Africa's ill-advised crusade against 'race hunting' tools of the West

The UN Security Council did not grant Kenya's new president a year off from trial at The Hague. Examining Nairobi's subsequent 'freak out.'

By , Guest blogger

A version of this post originally appeared on An Africanist Perspective blog. The views expressed are the author's own. 

The UN Security Council has rejected Kenya’s (and the African Union’s) request for a one year deferral of the [International Criminal Court] case against President Uhuru Kenyatta and his deputy at the Hague.

The two stand accused of crimes against humanity committed following the disputed elections in 2007. More than 1300 people died, and hundreds of thousands were displaced.

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The US, UK, France, Australia, Guatemala, Luxembourg, South Korea and Argentina abstained to stop the deferral request. China, Russia, Togo, Morocco, Pakistan, Azerbaijan and Rwanda voted for a deferral.

African leaders have in the last two years been on an ill-advised crusade against the ICC, terming it a “race hunting” tool of “declining” Western powers.

Mr. Kenyatta and Mr. Ruto are innocent until proven otherwise, but their attempts to make their personal cases at the ICC a regional struggle of Africans against imagined neo-colonialists bent on usurping African sovereignty is a little misguided.

The Kenyan case is different (Kenya is not Sudan or the DRC) and ought to have attracted special consideration from the court (see closing remarks below).

However, despite its faults the ICC is all the continent has in the quest to hold its leaders accountable. I reiterate, murderous dictators in Africa and elsewhere should never be allowed to have internal affairs.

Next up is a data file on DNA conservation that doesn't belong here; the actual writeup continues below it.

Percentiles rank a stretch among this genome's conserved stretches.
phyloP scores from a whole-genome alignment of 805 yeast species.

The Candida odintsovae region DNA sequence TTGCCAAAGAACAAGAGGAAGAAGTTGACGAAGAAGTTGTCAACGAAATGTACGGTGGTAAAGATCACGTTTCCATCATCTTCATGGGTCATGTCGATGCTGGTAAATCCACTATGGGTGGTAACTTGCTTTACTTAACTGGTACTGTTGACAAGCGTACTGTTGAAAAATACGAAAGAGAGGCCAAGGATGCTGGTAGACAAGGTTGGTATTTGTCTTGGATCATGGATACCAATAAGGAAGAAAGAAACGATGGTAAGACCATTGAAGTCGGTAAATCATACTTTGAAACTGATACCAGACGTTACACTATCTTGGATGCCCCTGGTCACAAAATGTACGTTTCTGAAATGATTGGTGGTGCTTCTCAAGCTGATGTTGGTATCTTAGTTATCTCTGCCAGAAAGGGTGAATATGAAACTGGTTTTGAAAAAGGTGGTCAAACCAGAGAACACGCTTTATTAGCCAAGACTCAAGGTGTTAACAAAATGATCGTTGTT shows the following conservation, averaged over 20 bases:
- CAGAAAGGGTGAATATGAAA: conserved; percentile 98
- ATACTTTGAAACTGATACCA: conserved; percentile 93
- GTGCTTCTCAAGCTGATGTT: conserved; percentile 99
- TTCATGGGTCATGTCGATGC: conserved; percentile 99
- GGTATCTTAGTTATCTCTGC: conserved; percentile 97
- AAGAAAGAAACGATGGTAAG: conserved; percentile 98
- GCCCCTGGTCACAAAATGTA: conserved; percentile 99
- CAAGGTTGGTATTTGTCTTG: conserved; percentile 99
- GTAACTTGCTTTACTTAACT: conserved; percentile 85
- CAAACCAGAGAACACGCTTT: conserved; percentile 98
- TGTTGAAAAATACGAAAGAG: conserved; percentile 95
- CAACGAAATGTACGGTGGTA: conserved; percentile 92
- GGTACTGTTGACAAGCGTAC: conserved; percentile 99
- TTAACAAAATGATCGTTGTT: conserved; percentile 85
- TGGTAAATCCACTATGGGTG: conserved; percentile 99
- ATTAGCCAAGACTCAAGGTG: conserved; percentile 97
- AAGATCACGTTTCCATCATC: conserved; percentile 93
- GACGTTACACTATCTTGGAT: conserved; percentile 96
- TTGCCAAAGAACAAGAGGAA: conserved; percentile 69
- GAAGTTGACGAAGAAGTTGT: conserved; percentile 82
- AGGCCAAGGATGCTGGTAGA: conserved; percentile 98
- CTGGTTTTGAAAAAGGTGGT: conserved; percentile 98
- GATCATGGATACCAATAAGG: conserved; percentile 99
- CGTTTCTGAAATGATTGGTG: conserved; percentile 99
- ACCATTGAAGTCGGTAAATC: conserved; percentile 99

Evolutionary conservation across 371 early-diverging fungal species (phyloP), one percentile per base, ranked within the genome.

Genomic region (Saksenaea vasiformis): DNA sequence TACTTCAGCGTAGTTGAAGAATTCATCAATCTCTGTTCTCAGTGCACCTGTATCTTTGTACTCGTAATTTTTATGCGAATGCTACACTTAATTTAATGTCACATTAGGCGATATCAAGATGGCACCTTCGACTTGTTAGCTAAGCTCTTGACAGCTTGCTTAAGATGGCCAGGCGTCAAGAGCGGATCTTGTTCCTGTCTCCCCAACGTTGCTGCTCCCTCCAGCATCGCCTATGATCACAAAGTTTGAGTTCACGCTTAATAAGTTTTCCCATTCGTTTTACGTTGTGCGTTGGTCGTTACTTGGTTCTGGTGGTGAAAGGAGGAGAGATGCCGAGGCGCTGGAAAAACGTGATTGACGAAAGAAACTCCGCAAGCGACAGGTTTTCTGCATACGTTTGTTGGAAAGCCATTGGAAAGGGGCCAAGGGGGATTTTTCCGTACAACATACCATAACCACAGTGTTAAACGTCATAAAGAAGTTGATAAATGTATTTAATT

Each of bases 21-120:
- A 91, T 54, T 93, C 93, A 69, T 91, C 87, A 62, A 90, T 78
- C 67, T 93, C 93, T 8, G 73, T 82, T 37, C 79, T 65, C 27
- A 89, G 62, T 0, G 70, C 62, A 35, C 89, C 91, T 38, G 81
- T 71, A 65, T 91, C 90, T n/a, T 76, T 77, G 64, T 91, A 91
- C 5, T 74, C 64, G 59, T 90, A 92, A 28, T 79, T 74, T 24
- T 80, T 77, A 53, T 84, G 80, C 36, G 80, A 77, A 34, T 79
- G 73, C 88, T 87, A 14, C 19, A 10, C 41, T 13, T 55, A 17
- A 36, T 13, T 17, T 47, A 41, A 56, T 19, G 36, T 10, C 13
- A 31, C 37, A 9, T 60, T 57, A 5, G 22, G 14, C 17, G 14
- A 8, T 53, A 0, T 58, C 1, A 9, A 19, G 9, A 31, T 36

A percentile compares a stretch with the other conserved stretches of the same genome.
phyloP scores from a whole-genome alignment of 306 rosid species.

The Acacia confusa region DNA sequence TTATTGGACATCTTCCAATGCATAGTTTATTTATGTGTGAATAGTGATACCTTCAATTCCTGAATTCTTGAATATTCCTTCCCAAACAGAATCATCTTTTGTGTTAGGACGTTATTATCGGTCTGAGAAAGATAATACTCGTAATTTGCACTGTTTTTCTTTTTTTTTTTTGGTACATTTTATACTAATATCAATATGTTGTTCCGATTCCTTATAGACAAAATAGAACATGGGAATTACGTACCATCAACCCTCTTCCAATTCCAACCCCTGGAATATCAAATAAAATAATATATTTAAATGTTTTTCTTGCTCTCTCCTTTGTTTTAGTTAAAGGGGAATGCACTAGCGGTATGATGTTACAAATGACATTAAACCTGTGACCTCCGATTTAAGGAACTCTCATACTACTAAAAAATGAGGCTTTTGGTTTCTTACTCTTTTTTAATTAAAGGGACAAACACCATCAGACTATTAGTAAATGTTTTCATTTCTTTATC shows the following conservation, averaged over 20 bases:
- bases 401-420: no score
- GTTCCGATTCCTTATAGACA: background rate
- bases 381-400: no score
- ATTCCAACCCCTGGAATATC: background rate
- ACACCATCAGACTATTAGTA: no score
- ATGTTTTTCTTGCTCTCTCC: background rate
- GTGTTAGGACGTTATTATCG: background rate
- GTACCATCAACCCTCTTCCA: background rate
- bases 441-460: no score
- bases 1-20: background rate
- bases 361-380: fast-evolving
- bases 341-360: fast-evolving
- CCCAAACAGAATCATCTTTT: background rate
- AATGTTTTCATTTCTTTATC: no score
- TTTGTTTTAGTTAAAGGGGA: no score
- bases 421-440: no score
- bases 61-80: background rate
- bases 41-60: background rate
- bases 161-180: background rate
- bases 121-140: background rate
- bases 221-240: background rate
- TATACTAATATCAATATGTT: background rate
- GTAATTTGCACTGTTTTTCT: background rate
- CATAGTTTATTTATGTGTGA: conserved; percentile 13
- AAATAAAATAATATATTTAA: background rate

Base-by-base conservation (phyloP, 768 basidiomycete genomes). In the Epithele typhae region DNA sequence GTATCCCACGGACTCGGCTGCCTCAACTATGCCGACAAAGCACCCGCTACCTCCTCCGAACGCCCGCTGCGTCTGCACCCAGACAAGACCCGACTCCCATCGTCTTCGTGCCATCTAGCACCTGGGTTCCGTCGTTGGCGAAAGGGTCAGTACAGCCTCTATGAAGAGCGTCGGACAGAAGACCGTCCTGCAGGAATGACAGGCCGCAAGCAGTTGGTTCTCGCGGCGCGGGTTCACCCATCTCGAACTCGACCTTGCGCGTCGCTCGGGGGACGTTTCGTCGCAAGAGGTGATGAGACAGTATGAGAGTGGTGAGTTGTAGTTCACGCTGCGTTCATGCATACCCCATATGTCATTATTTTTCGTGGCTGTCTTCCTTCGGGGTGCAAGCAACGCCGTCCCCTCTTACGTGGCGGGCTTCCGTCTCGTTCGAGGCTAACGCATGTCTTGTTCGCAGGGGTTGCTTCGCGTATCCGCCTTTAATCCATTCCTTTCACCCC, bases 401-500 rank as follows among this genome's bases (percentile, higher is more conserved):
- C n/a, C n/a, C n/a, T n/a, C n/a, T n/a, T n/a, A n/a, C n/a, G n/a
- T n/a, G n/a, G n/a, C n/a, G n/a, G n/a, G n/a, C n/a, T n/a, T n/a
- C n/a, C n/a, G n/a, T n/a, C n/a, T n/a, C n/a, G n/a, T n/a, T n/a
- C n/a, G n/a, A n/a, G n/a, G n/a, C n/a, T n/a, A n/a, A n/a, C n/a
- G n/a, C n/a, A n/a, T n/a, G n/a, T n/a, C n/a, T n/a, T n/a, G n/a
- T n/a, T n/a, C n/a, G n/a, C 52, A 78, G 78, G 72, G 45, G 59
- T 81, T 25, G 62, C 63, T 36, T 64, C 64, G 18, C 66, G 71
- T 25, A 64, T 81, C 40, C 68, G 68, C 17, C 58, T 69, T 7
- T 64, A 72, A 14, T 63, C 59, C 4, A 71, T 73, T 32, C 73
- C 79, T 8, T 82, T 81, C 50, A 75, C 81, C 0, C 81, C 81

Here is the government’s total freak- out response following the UNSC vote, with some comments from yours truly.

STATEMENT FROM THE FOREIGN AFFAIRS MINISTRY IN KENYA

Kenya takes note of the outcome of the United Nations Security Council meeting on peace and security in Africa, and specifically on the subject of the request for deferral of the Kenya ICC cases. Kenya wishes to thank China and Azerbaijan who, during their stewardship of the Security Council, have been professional and sensitive to the African Union agenda.

Wow, this is how bad things have become. That Kenya finds friends in states like Azerbaijan. Yes, this is the place in which the president recently announced the election results even before the polls opened. These are our new committed friends. We are going places. 

Kenya wishes to thank the seven members of the Security Council who voted for a deferral and is particularly grateful to Rwanda, Togo and Morocco – the three African members on the Security Council – for their exemplary leadership.

Again, the only country we should be associated with on this list is perhaps Rwanda. I wish we could do what they have done with their streets, and corruption, and ease of doing business. But by all means we should not borrow their human rights record. Oh, and please let’s stay away from their variety of democracy.

This result was not unexpected considering that consistently some of the members of the Security Council, who hold veto powers, had shown contempt for the African position. The same members and five others chose to abstain, showing clear cowardice in the face of a critical African matter, and a lack of appreciation of peace and security issues they purport to advocate.

Letting the trial go on does not threaten peace and stability in Kenya. This is an empty argument. There will not be any spontaneous violence. Furthermore, the president is not the operational commander of the KDF. He is the Commander in Chief. He gets to issue orders from some room somewhere. Orders can be issued from anywhere. And remind me again how this trial impacts security ALL OVER AFRICA, other than by raising the cost of genocidal activities by African presidents?

Oh, and did I mention that the African Union Mission in Somalia (AMISOM) is almost entirely paid for by the European Union?